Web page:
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What does the term property include in a Texas divorce?

Whether you have a large or small estate, and whether you make a lot of money or just a little- property division is a big part of a Texas divorce. How well you fare in this regard depends upon a couple of different factors. The first is the size of your estate. The second is the type and quality of representation that you receive. If you can tell me about these factors, I can tell you whether you are going to have a good divorce or a miserable divorce. 

If you are a younger person reading this blog post you should not assume that just because your retirement account is small and your amount of personal property is not that big either, your divorce will be simple. There are issues to sort out in property division even for the young. Have you thought about how to divide up the equity in your home? Do you even know if your spouse wants to stay in the house? If so, can she afford it? What about switching the title on your vehicle and making sure that your spouse's student loans don't end up as your responsibility when the divorce is all said and done?

On the other hand, if you are an older person then you know just how much you must lose, potentially, in a divorce. Your retirement, as opposed to the younger person we talked about a moment ago, is now fully developed. If you were married for most of the time, you saw your retirement grow then you may have questions about whether your spouse can potentially get their hands on a portion of your savings. The same goes for the house- who gets it and who wants it? Do you know much of anything about how to divide up a pension if you have one? We haven’t even discussed the issue of bank accounts, real property, and things of this nature. 

There is a lot for you to consider regarding your divorce. Do not underestimate just how much is about to be thrown at you whether you asked for it or not. You can try to be as amicable as possible with your spouse, but the reality is that you can only do so much before you all encounter disagreement on some subject related to your case. When that happens do you know how to handle it? Are you going to stick up for yourself or go along with your spouse just to avoid a fight? If you are a stay-at-home spouse, then you probably have your basic needs to be worried about before we can even talk about higher-level aspects of divorce like property division. 

With all these thoughts percolating in your mind it pays to have representation that is professional, experienced, and diligent. The attorneys with the Law Office of Bryan Fagan are all of those things and then some. Our licensed family law attorneys are here to serve you just as we have served thousands of Texans just like you. We work hard on behalf of our clients and take pride in serving others. If you read today’s blog post and want to find out more about the services that we offer our clients, please give us a call today. We offer completely free of charge consultations six days a week at our two Houston area offices, by phone and via video. We are flexible when it comes to answering your questions and providing you with more information about what to expect in your divorce.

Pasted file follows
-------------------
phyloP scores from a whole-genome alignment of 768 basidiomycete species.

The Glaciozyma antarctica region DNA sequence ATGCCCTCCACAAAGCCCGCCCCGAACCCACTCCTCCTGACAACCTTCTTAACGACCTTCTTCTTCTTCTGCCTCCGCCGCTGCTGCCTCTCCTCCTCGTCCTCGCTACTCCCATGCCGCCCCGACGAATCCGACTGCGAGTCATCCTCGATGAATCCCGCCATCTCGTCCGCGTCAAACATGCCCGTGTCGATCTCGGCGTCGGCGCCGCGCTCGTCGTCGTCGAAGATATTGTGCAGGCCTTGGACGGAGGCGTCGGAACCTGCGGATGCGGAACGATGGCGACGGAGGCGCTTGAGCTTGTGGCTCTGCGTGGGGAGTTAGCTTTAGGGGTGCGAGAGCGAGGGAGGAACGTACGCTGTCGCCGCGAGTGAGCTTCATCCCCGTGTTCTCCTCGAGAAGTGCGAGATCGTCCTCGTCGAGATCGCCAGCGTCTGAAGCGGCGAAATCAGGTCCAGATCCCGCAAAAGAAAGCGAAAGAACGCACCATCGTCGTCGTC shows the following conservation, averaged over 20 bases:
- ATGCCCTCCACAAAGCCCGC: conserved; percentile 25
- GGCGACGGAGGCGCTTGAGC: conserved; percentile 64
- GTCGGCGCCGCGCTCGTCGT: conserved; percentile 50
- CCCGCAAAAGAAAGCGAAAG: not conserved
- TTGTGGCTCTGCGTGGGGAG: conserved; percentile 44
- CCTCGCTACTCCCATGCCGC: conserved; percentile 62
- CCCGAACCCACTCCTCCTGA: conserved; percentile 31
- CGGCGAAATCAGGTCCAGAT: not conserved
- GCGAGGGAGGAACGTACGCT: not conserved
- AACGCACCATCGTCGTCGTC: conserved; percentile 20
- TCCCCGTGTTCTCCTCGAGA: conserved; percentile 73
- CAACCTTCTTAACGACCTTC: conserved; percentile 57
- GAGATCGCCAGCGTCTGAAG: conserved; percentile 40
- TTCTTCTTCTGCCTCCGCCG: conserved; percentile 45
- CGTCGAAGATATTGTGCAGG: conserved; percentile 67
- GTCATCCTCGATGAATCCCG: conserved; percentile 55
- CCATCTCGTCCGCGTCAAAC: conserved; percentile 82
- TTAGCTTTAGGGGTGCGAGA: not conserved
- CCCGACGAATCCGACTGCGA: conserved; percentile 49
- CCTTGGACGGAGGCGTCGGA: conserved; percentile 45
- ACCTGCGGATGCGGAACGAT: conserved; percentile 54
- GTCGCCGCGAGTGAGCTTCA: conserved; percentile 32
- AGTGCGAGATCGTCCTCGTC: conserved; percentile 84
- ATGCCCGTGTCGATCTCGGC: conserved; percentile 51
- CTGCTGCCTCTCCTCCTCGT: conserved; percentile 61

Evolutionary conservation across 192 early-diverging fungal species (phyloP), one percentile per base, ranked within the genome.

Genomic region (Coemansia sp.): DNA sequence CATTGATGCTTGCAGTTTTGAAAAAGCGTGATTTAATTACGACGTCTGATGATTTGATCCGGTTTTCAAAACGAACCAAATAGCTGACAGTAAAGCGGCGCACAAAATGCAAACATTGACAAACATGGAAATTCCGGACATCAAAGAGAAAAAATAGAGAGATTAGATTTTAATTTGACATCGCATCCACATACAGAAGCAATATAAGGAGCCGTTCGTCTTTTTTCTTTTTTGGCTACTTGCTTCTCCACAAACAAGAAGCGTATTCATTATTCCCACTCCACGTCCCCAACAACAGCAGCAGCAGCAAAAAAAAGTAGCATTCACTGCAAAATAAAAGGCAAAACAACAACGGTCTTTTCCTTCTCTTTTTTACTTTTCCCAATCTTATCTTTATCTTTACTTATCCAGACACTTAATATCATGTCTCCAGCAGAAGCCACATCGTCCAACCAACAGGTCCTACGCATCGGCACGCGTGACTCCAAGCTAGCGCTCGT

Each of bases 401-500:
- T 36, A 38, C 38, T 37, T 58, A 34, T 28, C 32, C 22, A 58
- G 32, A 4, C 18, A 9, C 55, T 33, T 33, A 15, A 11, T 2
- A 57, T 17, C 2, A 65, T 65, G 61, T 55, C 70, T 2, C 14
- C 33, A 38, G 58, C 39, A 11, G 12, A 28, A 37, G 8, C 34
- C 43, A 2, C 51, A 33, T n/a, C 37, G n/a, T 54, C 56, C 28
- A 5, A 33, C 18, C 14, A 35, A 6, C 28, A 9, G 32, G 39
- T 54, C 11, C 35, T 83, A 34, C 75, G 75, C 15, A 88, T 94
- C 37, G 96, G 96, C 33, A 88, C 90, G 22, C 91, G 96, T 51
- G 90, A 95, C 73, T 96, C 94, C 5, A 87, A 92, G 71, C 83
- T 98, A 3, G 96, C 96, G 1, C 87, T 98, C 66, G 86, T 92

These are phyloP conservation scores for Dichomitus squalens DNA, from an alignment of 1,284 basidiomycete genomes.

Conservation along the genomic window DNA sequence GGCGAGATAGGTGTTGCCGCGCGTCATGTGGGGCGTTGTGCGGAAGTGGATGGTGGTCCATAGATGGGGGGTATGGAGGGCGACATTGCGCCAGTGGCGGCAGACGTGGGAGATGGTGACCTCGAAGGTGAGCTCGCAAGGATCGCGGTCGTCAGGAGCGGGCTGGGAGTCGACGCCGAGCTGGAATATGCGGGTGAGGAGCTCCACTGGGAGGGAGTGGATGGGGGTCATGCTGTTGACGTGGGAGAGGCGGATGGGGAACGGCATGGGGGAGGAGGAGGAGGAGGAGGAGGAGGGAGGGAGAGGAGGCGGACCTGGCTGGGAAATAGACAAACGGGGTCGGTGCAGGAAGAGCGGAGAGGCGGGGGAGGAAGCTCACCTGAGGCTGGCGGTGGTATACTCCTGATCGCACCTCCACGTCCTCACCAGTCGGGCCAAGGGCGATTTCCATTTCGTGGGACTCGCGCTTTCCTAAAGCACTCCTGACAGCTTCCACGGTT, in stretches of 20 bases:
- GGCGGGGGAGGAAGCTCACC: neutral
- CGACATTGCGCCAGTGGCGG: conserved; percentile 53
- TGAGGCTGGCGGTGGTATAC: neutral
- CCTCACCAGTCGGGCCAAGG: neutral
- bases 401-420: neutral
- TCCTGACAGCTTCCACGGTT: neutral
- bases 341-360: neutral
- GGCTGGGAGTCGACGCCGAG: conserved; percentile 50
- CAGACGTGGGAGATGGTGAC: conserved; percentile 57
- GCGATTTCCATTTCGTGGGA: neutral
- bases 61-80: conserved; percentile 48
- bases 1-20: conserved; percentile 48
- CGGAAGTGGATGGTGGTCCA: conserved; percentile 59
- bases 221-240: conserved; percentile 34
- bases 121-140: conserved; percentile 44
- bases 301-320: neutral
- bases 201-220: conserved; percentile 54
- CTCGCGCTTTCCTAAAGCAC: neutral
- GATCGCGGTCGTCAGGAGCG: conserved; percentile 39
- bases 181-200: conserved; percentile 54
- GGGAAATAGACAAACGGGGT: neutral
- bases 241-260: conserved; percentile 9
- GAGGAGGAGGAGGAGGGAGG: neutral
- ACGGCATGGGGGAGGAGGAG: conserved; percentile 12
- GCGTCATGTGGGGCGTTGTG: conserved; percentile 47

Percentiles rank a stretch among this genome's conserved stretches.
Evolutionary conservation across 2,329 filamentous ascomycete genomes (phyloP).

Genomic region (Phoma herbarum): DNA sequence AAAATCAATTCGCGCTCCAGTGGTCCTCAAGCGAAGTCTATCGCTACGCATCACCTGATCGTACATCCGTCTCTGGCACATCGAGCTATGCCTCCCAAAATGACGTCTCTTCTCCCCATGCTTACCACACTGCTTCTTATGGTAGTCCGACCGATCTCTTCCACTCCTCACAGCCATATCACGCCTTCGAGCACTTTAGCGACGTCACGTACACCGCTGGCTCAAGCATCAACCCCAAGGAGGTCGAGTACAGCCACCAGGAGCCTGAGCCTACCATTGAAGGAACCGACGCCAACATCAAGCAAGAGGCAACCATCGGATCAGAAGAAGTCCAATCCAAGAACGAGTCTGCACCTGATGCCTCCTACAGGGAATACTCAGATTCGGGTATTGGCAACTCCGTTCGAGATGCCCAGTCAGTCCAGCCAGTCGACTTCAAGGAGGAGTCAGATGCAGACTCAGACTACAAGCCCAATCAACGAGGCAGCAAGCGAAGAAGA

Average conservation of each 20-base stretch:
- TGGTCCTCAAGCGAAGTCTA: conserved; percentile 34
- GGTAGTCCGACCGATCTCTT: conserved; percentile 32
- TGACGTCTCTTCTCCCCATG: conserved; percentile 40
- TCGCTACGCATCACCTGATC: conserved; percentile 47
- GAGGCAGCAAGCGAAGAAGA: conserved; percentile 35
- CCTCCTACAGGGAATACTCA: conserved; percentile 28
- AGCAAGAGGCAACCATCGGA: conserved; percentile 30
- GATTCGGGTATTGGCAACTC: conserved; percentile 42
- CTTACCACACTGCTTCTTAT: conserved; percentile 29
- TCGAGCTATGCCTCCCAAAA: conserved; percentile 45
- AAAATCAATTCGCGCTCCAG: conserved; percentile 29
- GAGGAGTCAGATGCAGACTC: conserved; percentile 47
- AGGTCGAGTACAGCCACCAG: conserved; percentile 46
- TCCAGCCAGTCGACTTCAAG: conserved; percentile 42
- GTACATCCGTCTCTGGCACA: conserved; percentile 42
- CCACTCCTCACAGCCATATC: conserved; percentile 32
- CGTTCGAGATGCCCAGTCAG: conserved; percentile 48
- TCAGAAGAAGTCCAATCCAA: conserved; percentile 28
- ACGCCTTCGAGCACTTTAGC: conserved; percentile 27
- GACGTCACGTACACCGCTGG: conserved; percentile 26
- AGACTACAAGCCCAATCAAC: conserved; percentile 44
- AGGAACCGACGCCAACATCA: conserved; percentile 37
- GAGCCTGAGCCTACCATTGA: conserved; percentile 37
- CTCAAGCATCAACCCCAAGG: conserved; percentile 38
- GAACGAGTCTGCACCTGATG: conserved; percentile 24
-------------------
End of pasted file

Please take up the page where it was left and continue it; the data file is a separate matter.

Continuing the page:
You need to learn about community property

If you want to learn more about divorce and property division then the first place you need to spend your time is on community property. Community property refers to the way that the state of Texas characterizes the property owned between you and your spouse. Marital property is a general term that references the same property. The state of Texas presumes that all property owned between you and your spouse at the time of your divorce is community property and thus divisible in your divorce. It does not matter whose income purchased the property or whose name is on the receipt or title to the property. If it was purchased with income earned during your marriage, from either of your jobs, then the property belongs to your community estate. That means that the two of you need to figure out how to divide it or a judge gets to make that decision. 

The default rule is that a court if given the opportunity, must split property equally between the two of you. Debts would work the same way- totaled up, and then divided equally between the two spouses. However, not only is it rare for you and your spouse to go before a judge for property division but it is also rare for a judge to simply "split the baby in two." Circumstances exist where the property in your case may be divided up in a way that is not exactly even. Fault on the part of you or your spouse could play a role. If you wasted community assets on a risky business venture or a significant other then a judge probably wouldn't allow you to keep half of the community estate. A disproportionate division of the estate would probably ensue, with your spouse getting to keep more than half of the community property.